Experiments Explained: Electrophysiology

I have science on the brain after being away from the lab for over a week during the holidays. So I thought I would introduce a new topic series about lab techniques. Every lab is different and we all use different types of experiments to answer our very specific questions. The lab I am in is particularly interested in how different ion conducting proteins, called ion channels, work in certain contexts. Now, brace yourselves because here come some of the nitty gritty details. Scientists still debate the number of proteins but the proposed number at this time ranges between thousands to billions of different proteins. Proteins are elaborately folded sequences of amino acids (like tryptophan that is commonly rumored to make us sleepy after eating holiday turkey). These proteins are found everywhere in the body and the ones I am interested in are found on the cell membrane, which is a thin layer separating the inside and outside of the cells in the heart. Below, I've used the example of an ion channel that lets potassium ions travel from the inside of a cell to the outside of a cell. This potassium channel is only one of many different channels found on the surface of individual heart cells (cardiomyocytes).

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When ions cross the cell membrane they carry a charge with them and this ends up changing the voltage inside of the cells, measured in volts (like a 9 volt battery for example). We actually use a smaller unit of measure called the millivolt (mV) because we are studying very small changes in voltage. The change in voltage allows an electrical signal to take place in the heart cell, which causes the heart to contract, pumping blood out of the heart and throughout the rest of the body. This electrical signal is called the action potential and it happens in cells like heart cells and neurons which are located in the brain.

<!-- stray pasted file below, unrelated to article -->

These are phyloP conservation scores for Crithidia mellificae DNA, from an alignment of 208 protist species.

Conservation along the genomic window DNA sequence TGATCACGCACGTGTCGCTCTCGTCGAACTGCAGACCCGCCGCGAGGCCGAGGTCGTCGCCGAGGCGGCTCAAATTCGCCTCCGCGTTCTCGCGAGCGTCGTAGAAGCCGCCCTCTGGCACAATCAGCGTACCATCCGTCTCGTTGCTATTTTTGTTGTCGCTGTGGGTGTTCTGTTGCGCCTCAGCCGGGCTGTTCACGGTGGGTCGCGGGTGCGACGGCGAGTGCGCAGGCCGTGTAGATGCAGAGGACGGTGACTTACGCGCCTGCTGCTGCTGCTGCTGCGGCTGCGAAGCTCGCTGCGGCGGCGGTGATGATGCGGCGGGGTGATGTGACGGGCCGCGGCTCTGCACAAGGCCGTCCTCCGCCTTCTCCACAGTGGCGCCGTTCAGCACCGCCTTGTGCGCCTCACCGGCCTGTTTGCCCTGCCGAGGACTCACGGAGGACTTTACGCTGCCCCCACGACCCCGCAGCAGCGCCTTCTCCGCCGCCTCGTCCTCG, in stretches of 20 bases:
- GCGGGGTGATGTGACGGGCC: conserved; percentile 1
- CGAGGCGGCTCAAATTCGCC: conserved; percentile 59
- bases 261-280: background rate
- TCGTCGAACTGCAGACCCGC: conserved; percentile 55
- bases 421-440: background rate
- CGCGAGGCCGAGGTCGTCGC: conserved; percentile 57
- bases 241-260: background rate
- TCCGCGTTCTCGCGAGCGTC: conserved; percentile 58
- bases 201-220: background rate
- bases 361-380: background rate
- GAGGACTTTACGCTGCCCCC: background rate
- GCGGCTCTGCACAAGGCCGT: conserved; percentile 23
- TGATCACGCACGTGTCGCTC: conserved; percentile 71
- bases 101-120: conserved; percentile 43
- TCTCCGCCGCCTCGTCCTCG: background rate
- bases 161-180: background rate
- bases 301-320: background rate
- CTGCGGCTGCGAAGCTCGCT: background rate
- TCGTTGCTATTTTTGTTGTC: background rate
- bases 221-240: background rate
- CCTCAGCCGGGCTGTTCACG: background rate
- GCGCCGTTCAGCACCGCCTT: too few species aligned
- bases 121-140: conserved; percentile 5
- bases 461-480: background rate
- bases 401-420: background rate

We look at genetic diseases that decrease the amount of potassium ions that travel outside of the heart cell and this creates an abnormal action potential. When this happens it's easier to trigger potentially deadly types of cardiac arrhythmia, or irregular heartbeat.  We can take a sequence of RNA (a strand of amino acids that encodes the exact protein found in the human heart) for a particular channel (in this example, a potassium channel again) and inject this RNA into frog eggs. The molecules inside of the frog egg let the ion channel protein assemble so that we get thousands (if not more) of our one channel on the surface of the frog egg. To look precisely at changes in the number of ions that travel across the cell membrane, I use a technique called electrophysiology and more specifically a technique known as two-electrode voltage clamp. To make a long and complicated story short, a different voltage inside of the cell means a different amount of potassium ions that go through the channel.  We poke the cell with microscopically thin glass pipettes and inject different current so that we are "clamping" the cell at a particular voltage, or keeping the voltage the exact same. When this happens we can see how many ions are crossing the cell membrane in the form of an electrical current. We can see how these currents are different when the ion channel protein is mutated or when we apply different drugs that increase or decrease the ability of the channel to let ions pass through.

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In a nutshell, two-electrode voltage clamp is what I spend a majority of my time doing. Electrophysiology is a beautiful and powerful tool to study the electrical changes taking place in real time in both health and disease.

Bree Watkins